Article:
Though I’ve never read the book, I’ve heard the 1925 Ben-Hur is much closer to the source material than the 1959 remake. Published on 12 November 1880, General Lew Wallace’s religious historical novel became a giant bestseller after slow initial sales and in spite of mixed reviews from critics. No matter how critics panned the writing, the reading public ate it up like candy. It was inevitable it’d eventually be adapted for the stage, and then the silver screen. The first film version was in 1907.
The stage play toured from 1899–1921, and was seen by about 20 million people. The grand spectacle, as in the film, was the chariot race. The first film adaptation was made without the permission of General Wallace’s estate, and was the subject of a copyright lawsuit. The ruling established a precedent which stands to this day, that film companies must secure the rights to adapt copyrighted work instead of just blazing ahead without permission.
In 1922, the Goldwyn company (the future MGM) bought the book’s film rights for quite a hefty sum on condition the play’s producer, Abraham Erlanger, have complete approval of every single detail. Filming began in October 1923 in Rome, with Charles Brabin (Theda Bara’s husband) as the original director. Before long, production costs went through the roof. After two years, production returned to Culver City and the newly-created MGM. The total cost was $3.9 million, which is about $52,892,022.86 in today’s currency.
It would seem as though the investment paid off, as the film made $9 million worldwide, but it was actually a net financial loss for MGM, not just because of the mammoth expenses but also because of the deal with Erlanger. In addition to getting complete approval over all the details, Erlanger also demanded a 50% profit. The total loss was $698,000. However, in spite of the loss, the film was a great success for MGM’s reputation. Both critics and viewers loved it. Ben-Hur‘s success really put the newborn MGM on the map, and proved boy wonder producer Irving G. Thalberg really knew what he was doing.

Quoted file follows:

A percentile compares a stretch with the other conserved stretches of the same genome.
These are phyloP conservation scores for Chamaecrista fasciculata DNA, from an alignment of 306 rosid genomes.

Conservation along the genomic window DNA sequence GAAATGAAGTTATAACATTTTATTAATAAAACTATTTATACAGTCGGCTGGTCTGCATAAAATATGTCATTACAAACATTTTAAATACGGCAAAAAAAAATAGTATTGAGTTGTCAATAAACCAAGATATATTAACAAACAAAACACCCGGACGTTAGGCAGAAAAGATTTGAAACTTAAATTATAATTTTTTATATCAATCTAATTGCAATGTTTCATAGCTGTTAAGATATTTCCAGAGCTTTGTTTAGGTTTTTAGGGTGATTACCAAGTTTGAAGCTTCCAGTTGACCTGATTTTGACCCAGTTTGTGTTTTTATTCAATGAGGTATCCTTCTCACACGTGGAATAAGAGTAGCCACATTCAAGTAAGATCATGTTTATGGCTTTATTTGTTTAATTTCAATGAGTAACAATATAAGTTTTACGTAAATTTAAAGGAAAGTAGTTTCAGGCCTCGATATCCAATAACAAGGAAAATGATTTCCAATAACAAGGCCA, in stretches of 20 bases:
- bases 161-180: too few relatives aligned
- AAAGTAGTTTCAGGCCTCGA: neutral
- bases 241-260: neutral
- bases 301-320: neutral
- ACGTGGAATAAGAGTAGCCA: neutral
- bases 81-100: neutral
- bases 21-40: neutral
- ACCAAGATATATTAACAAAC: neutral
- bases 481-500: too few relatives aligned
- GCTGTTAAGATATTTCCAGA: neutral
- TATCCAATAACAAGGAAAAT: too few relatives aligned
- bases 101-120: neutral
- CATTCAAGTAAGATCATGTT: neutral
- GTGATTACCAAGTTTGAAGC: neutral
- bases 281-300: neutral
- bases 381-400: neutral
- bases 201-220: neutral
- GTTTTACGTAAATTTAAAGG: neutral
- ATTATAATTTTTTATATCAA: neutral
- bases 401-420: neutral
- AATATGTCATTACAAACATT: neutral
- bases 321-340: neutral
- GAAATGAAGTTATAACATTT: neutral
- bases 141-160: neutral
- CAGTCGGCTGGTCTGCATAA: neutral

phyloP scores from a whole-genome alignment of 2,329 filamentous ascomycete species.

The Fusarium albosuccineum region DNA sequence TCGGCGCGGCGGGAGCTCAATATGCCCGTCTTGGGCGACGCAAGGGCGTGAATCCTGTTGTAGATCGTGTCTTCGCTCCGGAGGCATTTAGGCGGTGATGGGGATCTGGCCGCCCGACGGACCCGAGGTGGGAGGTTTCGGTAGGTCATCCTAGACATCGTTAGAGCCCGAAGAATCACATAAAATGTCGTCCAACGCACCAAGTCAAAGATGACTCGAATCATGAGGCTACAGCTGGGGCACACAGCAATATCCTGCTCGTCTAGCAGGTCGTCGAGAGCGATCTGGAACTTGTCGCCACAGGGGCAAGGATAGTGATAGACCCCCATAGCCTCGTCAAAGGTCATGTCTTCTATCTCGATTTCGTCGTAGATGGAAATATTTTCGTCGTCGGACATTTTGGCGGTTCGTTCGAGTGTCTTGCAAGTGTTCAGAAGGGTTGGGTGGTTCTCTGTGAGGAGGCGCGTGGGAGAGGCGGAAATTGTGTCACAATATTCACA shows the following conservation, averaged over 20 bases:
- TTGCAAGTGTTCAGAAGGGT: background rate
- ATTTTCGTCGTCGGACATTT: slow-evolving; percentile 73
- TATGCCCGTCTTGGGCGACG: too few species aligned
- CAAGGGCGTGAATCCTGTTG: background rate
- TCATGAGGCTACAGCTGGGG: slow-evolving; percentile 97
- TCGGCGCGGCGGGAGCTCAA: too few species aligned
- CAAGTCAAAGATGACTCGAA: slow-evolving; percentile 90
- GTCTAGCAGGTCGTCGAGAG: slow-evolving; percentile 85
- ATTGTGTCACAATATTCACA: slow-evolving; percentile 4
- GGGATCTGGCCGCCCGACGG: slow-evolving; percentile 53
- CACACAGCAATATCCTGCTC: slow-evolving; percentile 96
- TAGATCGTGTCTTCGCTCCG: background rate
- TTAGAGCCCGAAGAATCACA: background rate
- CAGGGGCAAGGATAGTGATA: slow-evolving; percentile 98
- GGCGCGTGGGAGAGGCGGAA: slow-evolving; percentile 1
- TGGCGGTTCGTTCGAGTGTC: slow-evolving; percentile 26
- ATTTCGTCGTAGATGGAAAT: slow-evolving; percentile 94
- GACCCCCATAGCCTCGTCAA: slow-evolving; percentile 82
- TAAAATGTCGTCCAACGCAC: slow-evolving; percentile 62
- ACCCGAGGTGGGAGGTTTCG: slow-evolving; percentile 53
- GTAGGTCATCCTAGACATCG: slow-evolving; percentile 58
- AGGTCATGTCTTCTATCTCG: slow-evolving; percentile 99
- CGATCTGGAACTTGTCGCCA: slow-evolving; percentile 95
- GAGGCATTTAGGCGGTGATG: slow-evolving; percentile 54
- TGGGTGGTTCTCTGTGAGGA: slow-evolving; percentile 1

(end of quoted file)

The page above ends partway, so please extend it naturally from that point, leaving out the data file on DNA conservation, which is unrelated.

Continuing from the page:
The film was re-released in 1931, with just as much success, earning $1,352,000 and making a profit of $779,000. Over the decades, the Technicolor scenes were supplanted by black-and-white versions. Eventually, the Technicolor scenes came to be considered lost. Miraculously, they were discovered in a Czech film archive during the 1980s. The currently-available restoration is absolutely beautiful, with the usual awesome score by Carl Davis.
Ben-Hur made Ramón Novarro into a huge superstar. Rudy Valentino wisely decided not to take that role, since he felt it would’ve been a huge peak against which he’d always be judged, with nowhere to go but down. As much as I love Rudy, I honestly can’t imagine him as Judah Ben-Hur. Ramón is absolutely perfect in the role. After Rudy’s tragic death in 1926, Ramón emerged as the leading Latin lover of the silver screen, though John Gilbert was still the most popular male actor overall. The film also gave Francis X. Bushman’s career a big boost, though thanks to the petty, vindictive Louis B. Mayer, his career was prevented from rising as high as it could’ve.